35. M. Shadrick, Y. Singh and A. V. Demchenko, J. Org. Chem., 2020, 85, 15936–15944 CrossRef CAS PubMed.
  36. H. S. Hahm, M. Hurevich and P. H. Seeberger, Nat. Commun., 2016, 7, 12482 CrossRef CAS PubMed.
  37. D. K. Njeri, E. A. Valenzuela and J. R. Ragains, Org. Lett., 2021, 23, 8214–8218 CrossRef CAS PubMed.
  38. (a) B. Schumann, S. G. Parameswarappa, M. P. Lisboa, N. Kottari, F. Guidetti, C. L. Pereira and P. H. Seeberger, Angew. Chem., Int. Ed., 2016, 55, 14431–14434 CrossRef CAS; (b) B. Schumann, R. Pragani, C. Anish, C. L. Pereira and P. H. Seeberger, Chem. Sci., 2014, 5, 1992–2002 RSC; (c) C. E. Martin, F. Broecker, S. Eller, M. A. Oberli, C. Anish, C. L. Pereira and P. H. Seeberger, Chem. Commun., 2013, 49, 7159–7161 RSC.
  39. (a) S. R. Shenoy, D. M. Smith and K. A. Woerpel, J. Am. Chem. Soc., 2006, 128, 8671–8677 CrossRef CAS PubMed; (b) M. G. Beaver and K. A. Woerpel, J. Org. Chem., 2010, 75, 1107–1118 CrossRef CAS PubMed.
  40. D. Safari, A. T. Dekker Huberta, A. F. Joosten John, D. Michalik, C. de Souza Adriana, R. Adamo, M. Lahmann, A. Sundgren, S. Oscarson, P. Kamerling Johannis and H. Snippe, Infect. Immun., 2008, 76, 4615–4623 CrossRef CAS PubMed.
  41. T. J. Boltje, W. Zhong, J. Park, M. A. Wolfert, W. Chen and G.-J. Boons, J. Am. Chem. Soc., 2012, 134, 14255–14262 CrossRef CAS PubMed.
  42. M. J. L. Thijssen, M. N. van Rijswijk, J. P. Kamerling and J. F. G. Vliegenthart, Carbohydr. Res., 1998, 306, 93–109 CrossRef CAS PubMed.
  43. Y. Jiao, Z. Ma, D. Hodgins, B. Pequegnat, L. Bertolo, L. Arroyo and M. A. Monteiro, Carbohydr. Res., 2013, 378, 15–25 CrossRef CAS PubMed.
  44. U. Galili, Immunol. Today, 1993, 14, 480–482 CrossRef CAS.
  45. (a) A. Imamura, H. Ando, S. Korogi, G. Tanabe, O. Muraoka, H. Ishida and M. Kiso, Tetrahedron Lett., 2003, 44, 6725–6728 CrossRef CAS; (b) A. Imamura, H. Ando, H. Ishida and M. Kiso, Heterocycles, 2008, 76, 883–908 CrossRef CAS; (c) A. Imamura, H. Ando, H. Ishida and M. Kiso, Org. Lett., 2005, 7, 4415–4418 CrossRef CAS; (d) A. Imamura, A. Kimura, H. Ando, H. Ishida and M. Kiso, Chem.–Eur. J., 2006, 12, 8862–8870 CrossRef CAS PubMed; (e) A. Imamura, N. Matsuzawa, S. Sakai, T. Udagawa, S. Nakashima, H. Ando, H. Ishida and M. Kiso, J. Org. Chem., 2016, 81, 9086–9104 CrossRef CAS PubMed; (f) N. Yagami and A. Imamura, Rev. Agric. Sci., 2018, 6, 1–20 CrossRef.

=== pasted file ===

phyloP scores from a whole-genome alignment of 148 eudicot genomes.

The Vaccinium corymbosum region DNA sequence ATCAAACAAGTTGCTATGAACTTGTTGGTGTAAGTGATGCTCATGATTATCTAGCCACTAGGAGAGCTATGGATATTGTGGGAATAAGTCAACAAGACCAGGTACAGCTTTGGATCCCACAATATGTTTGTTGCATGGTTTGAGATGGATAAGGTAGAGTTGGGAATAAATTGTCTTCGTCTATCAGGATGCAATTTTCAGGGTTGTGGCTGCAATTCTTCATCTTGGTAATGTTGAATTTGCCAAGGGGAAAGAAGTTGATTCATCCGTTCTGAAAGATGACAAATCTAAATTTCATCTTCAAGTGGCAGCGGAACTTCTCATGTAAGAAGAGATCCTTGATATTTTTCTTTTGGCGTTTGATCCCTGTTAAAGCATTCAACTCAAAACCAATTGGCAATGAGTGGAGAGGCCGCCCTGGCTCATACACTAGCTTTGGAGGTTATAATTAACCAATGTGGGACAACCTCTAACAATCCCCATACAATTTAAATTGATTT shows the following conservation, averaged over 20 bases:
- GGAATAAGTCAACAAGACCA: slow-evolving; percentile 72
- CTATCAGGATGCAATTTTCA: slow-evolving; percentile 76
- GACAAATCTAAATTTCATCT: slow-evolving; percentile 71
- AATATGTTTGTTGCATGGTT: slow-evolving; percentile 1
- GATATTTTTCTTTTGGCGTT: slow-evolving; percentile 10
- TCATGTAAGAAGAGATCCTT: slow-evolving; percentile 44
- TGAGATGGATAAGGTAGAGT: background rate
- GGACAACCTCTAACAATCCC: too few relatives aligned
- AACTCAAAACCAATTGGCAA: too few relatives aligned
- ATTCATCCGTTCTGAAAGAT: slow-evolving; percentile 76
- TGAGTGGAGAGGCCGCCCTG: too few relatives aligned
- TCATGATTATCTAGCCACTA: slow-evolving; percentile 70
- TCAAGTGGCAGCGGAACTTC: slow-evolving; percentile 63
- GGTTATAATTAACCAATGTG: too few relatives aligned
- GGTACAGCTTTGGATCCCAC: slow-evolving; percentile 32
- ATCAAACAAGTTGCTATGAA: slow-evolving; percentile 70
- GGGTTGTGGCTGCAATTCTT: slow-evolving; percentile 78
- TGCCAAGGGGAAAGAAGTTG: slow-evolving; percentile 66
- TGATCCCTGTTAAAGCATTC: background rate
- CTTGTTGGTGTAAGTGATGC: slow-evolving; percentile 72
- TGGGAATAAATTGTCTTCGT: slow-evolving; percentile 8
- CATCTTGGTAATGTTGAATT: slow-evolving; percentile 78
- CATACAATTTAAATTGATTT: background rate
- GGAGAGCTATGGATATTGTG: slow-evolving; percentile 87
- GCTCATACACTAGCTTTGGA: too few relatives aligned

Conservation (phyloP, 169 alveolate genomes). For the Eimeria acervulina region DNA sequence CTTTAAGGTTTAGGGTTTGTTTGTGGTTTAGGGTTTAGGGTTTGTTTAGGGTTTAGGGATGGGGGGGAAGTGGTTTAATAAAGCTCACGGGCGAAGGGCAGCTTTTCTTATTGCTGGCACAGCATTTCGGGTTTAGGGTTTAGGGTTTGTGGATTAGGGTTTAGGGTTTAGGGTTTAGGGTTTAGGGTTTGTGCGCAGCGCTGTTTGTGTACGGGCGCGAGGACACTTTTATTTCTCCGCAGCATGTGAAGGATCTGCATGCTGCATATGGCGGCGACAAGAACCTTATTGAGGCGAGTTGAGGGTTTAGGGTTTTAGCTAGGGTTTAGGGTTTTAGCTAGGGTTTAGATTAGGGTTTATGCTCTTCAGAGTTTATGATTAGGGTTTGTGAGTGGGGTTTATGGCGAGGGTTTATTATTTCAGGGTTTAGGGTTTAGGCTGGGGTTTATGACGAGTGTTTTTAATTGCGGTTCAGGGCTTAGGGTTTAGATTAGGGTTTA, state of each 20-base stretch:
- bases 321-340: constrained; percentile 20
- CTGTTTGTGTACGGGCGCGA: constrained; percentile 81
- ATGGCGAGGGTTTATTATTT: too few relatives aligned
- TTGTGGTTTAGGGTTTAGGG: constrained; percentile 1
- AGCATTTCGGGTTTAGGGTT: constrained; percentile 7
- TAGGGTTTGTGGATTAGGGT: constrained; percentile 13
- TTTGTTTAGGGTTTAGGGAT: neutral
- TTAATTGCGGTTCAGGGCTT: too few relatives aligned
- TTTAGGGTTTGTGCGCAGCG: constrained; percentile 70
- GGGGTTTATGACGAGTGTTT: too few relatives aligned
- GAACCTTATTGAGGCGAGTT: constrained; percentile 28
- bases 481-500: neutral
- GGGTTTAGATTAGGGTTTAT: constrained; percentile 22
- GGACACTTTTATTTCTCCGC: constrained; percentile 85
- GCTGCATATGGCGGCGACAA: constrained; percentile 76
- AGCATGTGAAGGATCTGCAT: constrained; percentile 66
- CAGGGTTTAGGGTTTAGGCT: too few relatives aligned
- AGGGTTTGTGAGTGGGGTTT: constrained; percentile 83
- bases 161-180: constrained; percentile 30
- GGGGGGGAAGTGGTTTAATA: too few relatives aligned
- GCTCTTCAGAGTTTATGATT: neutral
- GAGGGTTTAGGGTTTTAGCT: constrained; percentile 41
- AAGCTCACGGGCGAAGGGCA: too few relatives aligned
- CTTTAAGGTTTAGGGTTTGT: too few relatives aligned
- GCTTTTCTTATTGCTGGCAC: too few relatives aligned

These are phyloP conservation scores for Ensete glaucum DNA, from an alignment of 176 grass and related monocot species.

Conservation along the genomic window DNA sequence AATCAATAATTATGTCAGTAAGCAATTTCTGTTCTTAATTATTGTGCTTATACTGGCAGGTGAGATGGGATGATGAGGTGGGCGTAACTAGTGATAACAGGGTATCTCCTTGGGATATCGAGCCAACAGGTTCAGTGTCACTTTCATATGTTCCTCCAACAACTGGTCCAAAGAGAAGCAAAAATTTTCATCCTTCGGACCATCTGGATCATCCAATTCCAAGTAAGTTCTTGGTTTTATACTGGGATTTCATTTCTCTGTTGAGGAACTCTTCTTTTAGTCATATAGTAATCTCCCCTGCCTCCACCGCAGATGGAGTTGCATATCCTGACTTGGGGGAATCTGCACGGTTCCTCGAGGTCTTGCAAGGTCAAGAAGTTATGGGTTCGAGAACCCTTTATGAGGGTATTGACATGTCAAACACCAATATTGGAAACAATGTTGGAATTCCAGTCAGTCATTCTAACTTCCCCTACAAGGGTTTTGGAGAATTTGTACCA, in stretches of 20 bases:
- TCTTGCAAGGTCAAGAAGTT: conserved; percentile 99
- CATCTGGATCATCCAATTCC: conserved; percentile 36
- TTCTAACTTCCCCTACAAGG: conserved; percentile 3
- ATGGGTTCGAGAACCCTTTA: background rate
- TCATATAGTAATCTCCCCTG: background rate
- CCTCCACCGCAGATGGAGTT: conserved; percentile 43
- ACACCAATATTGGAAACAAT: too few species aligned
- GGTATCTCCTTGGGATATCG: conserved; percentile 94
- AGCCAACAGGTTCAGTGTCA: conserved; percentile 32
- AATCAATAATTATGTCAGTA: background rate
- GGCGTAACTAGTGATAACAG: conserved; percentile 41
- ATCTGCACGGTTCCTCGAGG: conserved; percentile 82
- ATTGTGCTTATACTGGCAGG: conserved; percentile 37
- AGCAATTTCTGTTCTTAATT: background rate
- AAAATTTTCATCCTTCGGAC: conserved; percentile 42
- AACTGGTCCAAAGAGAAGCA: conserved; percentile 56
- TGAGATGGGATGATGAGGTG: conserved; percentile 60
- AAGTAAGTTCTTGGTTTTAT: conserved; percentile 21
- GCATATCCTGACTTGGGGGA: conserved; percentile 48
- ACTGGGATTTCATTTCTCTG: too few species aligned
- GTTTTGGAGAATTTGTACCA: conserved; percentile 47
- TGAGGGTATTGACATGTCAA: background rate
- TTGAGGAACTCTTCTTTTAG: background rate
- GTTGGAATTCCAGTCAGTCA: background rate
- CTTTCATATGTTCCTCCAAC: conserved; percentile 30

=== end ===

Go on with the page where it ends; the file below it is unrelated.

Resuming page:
46. P. A. Wender, V. A. Verma, T. J. Paxton and T. H. Pillow, Acc. Chem. Res., 2008, 41, 40–49 CrossRef CAS PubMed.
  47. (a) X. Ma, Z. Zheng, Y. Fu, X. Zhu, P. Liu and L. Zhang, J. Am. Chem. Soc., 2021, 143, 11908–11913 CrossRef CAS PubMed; (b) Q. Li, S. M. Levi and E. N. Jacobsen, J. Am. Chem. Soc., 2020, 142, 11865–11872 CrossRef CAS PubMed; (c) A. B. Mayfield, J. B. Metternich, A. H. Trotta and E. N. Jacobsen, J. Am. Chem. Soc., 2020, 142, 4061–4069 CrossRef CAS PubMed; (d) N. Komura, K. Kato, T. Udagawa, S. Asano, H.-N. Tanaka, A. Imamura, H. Ishida, M. Kiso and H. Ando, Science, 2019, 364, 677–680 CrossRef CAS PubMed; (e) Y. Park, C. Harper Kaid, N. Kuhl, E. Kwan Eugene, Y. Liu Richard and N. Jacobsen Eric, Science, 2017, 355, 162–166 CrossRef CAS PubMed; (f) K. Meng Liu, P. Y. Wang, Z. Y. Guo, D. C. Xiong, X. J. Qin, M. Liu, M. Liu, W. Y. Xue and X. S. Ye, Angew. Chem., Int. Ed., 2022, 61, e202114726 Search PubMed; (g) X. Liu, Y. Song, A. Liu, Y. Zhou, Q. Zhu, Y. Lin, H. Sun, K. Zhu, W. Liu, N. Ding, W. Xie, H. Sun, B. Yu, P. Xu and W. Li, Angew. Chem., Int. Ed., 2022, 61, e202201510 CAS; (h) C. Zhang, H. Zuo, G. Y. Lee, Y. Zou, Q. D. Dang, K. N. Houk and D. Niu, Nat. Chem., 2022 DOI:10.1038/s41557-022-00918-z.


Electronic supplementary information (ESI) available. See

This journal is © The Royal Society of Chemistry 2022